The latest episode of the Taking care podcast looks at what it’s like for patients, and the health practitioners who care for them, in this strange, ever-changing pandemic. It hears from a patient diagnosed with brain cancer just before COVID-19 reached Australia, and from three health practitioners with stories of what it’s like caring for patients, their families and themselves during this difficult time. They discuss how the pandemic is constantly changing the way they work and how they see it affecting their patients.
This and other Ahpra podcasts are available on the Ahpra website. Ahpra releases a new episode every fortnight, discussing current topics and the latest issues affecting safe healthcare in Australia. You can also listen and subscribe on Spotify, Apple Podcasts and by searching ‘Taking care’ in your podcast player.
There are important lessons for registered medical practitioners from tribunal decisions. The Medical Board of Australia refers the most serious concerns about medical practitioners to tribunals in each state and territory. No new cases were published this month.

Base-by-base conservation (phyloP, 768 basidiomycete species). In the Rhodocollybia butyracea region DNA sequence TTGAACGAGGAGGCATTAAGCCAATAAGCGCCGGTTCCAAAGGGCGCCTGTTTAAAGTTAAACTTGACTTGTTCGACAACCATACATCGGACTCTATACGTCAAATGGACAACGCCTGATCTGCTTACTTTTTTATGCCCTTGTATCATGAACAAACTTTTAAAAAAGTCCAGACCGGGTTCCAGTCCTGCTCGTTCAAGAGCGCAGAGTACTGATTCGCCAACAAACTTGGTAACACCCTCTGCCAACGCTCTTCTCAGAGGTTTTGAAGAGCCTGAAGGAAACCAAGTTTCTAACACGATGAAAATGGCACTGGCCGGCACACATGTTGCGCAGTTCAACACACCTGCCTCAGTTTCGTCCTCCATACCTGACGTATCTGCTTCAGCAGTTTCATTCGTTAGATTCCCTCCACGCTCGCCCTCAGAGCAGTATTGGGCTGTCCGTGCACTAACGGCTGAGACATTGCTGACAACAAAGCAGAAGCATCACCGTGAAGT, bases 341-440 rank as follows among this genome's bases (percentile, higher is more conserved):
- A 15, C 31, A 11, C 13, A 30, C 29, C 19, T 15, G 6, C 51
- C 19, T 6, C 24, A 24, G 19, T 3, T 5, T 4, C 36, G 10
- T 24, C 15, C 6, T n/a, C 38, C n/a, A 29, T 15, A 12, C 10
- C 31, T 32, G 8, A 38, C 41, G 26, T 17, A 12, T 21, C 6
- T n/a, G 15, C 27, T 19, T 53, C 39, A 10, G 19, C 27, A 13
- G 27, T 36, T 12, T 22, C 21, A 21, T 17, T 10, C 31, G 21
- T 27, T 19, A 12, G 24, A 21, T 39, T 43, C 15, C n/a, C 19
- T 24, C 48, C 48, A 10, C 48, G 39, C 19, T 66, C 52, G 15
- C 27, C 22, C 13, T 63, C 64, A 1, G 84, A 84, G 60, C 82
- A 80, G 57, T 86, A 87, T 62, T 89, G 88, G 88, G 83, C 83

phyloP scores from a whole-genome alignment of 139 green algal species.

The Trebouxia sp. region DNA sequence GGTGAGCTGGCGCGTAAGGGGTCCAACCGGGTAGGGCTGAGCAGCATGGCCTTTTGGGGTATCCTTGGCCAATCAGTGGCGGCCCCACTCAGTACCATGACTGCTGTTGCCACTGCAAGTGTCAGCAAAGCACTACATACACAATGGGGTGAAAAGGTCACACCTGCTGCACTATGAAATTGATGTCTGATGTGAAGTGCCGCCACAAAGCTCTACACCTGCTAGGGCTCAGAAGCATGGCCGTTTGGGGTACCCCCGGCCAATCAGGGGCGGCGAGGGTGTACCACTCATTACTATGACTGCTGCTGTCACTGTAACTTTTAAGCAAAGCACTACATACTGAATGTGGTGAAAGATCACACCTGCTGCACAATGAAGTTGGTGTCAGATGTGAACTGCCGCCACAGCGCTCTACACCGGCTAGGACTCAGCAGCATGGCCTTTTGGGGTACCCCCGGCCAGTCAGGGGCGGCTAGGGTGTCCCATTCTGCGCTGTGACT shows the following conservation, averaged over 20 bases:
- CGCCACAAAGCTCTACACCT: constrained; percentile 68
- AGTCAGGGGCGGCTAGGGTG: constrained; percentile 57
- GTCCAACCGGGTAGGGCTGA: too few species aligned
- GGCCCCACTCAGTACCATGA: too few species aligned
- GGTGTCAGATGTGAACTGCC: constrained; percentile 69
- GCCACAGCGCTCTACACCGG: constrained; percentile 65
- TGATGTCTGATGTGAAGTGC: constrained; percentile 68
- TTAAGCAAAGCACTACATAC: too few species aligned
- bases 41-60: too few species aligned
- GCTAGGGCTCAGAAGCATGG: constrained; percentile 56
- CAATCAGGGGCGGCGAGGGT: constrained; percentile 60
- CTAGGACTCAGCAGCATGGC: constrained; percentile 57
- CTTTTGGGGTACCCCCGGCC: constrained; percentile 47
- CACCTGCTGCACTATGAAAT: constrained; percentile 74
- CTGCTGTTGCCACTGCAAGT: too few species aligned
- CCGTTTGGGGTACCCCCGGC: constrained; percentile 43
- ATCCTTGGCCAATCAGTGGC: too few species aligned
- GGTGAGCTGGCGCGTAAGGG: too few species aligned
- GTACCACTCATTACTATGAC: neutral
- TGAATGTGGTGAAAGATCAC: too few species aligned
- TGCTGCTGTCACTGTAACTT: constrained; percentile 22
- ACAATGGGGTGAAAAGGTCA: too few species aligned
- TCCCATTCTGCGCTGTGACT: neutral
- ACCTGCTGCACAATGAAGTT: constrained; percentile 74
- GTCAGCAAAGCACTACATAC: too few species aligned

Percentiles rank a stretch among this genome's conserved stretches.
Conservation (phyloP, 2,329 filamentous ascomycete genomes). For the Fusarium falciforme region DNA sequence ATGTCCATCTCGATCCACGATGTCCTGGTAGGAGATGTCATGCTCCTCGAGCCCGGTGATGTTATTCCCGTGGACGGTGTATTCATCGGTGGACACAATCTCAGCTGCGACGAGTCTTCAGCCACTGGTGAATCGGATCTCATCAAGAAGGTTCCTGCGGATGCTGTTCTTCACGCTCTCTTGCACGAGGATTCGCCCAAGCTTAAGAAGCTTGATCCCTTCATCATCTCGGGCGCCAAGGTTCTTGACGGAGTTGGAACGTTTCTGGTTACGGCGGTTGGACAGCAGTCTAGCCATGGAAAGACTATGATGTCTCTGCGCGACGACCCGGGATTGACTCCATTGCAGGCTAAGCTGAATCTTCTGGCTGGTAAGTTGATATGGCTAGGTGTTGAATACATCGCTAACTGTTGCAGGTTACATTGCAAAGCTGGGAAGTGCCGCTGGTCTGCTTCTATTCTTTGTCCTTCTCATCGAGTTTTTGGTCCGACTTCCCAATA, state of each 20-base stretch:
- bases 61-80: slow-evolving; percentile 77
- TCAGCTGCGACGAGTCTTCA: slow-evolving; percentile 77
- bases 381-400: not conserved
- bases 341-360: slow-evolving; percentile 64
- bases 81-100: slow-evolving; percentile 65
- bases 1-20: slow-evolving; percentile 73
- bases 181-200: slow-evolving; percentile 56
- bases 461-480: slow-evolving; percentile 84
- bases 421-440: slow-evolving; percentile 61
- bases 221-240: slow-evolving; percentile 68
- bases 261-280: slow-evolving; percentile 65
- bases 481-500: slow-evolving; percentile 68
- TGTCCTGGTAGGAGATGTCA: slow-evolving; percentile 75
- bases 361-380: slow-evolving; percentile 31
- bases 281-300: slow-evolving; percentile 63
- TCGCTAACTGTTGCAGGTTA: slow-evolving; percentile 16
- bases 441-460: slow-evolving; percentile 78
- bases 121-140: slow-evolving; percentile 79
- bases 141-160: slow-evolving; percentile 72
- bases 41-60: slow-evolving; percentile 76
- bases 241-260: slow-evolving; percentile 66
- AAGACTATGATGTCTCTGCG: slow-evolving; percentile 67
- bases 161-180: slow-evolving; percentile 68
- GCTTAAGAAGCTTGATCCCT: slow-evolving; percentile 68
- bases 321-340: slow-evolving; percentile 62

Ahpra, on behalf of the 15 National Boards, publishes a record of panel, court and tribunal decisions about registered health practitioners.
When investigating a notification, the Board may refer a medical practitioner to a health panel hearing, or a performance and professional standards panel hearing. Under the National Law, panel hearings are not open to the public. Ahpra publishes a record of panel hearing decisions made since July 2010. Practitioners’ names are not published, consistent with the National Law.
Summaries of tribunal and court cases are published on the Court and tribunal decisions page of the Ahpra website. The Board and Ahpra sometimes choose not to publish summaries, for example about cases involving practitioners with impairment.
In New South Wales and Queensland, different arrangements are in place. More information is available on Aphra’s website on the Raise a concern page.
Please note: Practitioners are responsible for keeping up to date with the Board’s expectations about their professional obligations. The Board publishes standards, codes and guidelines as well as alerts in its newsletter. If you unsubscribe from this newsletter you are still required to keep up to date with information published on the Board’s website.
Comment on the Board newsletter is welcome and should be sent to firstname.lastname@example.org.
For registration enquiries or contact detail changes, call the Ahpra customer service team on 1300 419 495 (from within Australia).